Column Editors: Robin Champieux (Vice President, Business Development,
Ebook Library) <[email protected]>
and Steven Carrico (Acquisitions Librarian, University of Florida Smathers Libraries, Box 117007,
Gainesville, FL 32611-7007) <[email protected]>
Column Editors’ Note: This column for Against the Grain is devoted to discussing issues affecting library acquisitions, library vendors and the services and products they supply to academic libraries, and the publishing marketplace as a whole. It is an ongoing conversation between a book vendor representative, Robin Champieux, and an academic librarian, Steven Carrico. — RC and SC
Steve: I thought we might chat about the Library Survey 2010: Insights From U.S. Academic Library Directors1 that was officially released this Spring. It contains several interesting survey topics and responses from 267 college and university library administrators that are worth discussion. We don’t have the space here to go into depth on the survey responses in the sections “Strategy & Leadership” and “Core Library Services,” so I suggest we focus our attention on the section “Library Collections Development and Management.” One set of survey responses that caught my eye are how 54% of library administrators believe that in five years e-journal usage will be so prevalent that academic libraries will no longer need to maintain print copies of journals received online; while at the same time, only 7% of library administrators believe that in five years eBook use will be so prevalent that academic libraries will no longer need to maintain print monograph copies. It seems clear that these survey results are underlining what we knew or thought we knew: college and university libraries are moving away from collecting print journals (if the content is available online) but are still reluctant to phase out print books even when eBook versions are available. What’s your take on this mindset?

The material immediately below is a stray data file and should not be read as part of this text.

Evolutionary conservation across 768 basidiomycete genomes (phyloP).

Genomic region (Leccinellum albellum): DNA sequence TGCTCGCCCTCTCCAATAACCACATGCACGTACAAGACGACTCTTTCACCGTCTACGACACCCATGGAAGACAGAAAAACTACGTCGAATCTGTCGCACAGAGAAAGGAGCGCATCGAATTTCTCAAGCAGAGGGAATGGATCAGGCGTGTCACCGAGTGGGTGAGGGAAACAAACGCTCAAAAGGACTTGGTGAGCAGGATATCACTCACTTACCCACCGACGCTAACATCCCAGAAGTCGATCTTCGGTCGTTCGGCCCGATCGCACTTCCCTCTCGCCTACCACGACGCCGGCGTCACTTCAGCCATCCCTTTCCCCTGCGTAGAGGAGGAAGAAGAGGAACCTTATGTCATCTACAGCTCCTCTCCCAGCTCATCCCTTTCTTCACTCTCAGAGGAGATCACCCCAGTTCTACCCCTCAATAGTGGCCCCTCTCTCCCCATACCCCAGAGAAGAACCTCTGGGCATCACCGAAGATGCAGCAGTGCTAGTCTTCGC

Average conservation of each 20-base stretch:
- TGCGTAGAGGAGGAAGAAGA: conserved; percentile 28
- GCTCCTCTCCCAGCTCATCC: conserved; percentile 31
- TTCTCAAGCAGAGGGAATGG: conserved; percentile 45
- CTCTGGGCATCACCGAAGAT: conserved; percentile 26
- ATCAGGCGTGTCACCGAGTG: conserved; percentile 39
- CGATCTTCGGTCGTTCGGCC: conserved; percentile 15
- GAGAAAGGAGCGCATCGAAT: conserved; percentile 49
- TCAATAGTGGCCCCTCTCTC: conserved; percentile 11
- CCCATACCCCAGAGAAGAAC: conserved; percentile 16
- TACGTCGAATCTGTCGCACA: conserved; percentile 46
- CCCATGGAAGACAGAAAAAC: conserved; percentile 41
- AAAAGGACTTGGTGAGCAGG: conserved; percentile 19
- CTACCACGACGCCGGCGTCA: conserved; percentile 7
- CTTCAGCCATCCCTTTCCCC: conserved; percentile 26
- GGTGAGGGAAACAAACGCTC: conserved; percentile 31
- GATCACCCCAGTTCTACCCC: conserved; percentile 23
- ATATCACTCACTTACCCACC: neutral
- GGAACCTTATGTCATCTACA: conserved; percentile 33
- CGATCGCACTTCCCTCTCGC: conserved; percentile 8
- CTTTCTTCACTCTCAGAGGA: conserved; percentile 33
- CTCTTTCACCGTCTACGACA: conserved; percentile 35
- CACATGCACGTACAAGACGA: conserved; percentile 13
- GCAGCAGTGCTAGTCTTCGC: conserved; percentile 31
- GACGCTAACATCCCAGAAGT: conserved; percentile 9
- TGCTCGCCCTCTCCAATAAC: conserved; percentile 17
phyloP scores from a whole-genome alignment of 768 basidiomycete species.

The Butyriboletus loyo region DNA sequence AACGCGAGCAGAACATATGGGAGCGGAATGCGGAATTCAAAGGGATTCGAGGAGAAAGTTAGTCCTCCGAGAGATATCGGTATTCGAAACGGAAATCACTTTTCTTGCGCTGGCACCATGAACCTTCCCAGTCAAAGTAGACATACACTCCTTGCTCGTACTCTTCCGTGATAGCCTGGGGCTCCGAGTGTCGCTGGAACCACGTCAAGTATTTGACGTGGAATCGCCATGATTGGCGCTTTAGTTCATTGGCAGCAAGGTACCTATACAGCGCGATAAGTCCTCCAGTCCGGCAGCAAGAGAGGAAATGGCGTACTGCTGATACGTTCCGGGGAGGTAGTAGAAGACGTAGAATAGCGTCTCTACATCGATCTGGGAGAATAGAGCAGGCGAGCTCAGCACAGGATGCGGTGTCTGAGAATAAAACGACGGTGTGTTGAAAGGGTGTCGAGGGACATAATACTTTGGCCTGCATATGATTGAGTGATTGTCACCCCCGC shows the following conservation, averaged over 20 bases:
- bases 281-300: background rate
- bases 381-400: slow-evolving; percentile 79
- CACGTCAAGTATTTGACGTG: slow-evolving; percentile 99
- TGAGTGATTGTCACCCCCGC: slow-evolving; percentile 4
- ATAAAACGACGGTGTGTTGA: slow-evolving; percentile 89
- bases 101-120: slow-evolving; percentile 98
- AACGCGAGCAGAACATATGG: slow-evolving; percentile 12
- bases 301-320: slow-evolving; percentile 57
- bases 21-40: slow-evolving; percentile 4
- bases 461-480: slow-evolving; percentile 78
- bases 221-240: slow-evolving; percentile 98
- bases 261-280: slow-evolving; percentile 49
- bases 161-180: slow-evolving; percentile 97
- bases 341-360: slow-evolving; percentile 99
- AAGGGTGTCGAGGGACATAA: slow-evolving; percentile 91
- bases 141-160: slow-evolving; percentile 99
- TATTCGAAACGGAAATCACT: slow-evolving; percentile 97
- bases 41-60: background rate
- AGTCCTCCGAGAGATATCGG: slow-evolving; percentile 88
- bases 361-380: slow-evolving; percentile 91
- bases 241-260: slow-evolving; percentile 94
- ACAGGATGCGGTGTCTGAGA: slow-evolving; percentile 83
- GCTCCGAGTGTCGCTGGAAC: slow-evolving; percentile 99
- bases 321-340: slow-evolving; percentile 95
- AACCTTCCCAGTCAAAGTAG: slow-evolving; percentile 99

Robin: The response isn’t surprising — I think we’re all aware that the transition to electronic journals is ahead of monographs and the evolutions are different — but taken in isolation it is misleading. Or rather, when you read the survey results as a whole a more nuanced and affirmative picture emerges. Library directors are predicting that they will devote more money to electronic monographs. Within five years, most predict that spending on e-monographs will surpass that of print monographs. The survey results also emphasize the important relationship between the respondents acceptance of print monograph deaccessioning and preservation conditions. With preservation and access to historical collections needs met, the majority of directors reported that print deaccession would be important. What I think the report demonstrates is less about the increasing acceptance of eBooks and more about the still developing and uncertain practices and policies they necessitate.
Steve: True enough. In fact, a summary statement from the report made on print journals is telling: “the lack of standards and policies means that collections management decisions at many libraries are made on a case-by-case basis, rather than as part of a strategic process of evaluating collections and access.”2 This is certainly the case in my library. If a print journal is available online, or if a publisher of a print + online journal is now allowing online only for the same price, our selectors almost always cancel the print subscription. Unfortunately, many print cancelations are frequently done by selectors and Acquisitions staff scrambling to meet budget cutting deadlines. Not much evaluation goes into the process, so it is not exactly strategic. The concept about academic libraries not having a strategic process for deaccessioning the print versions of journals acquired online can apply equally to many libraries not having a clear collection strategy for eBooks, as you stated earlier.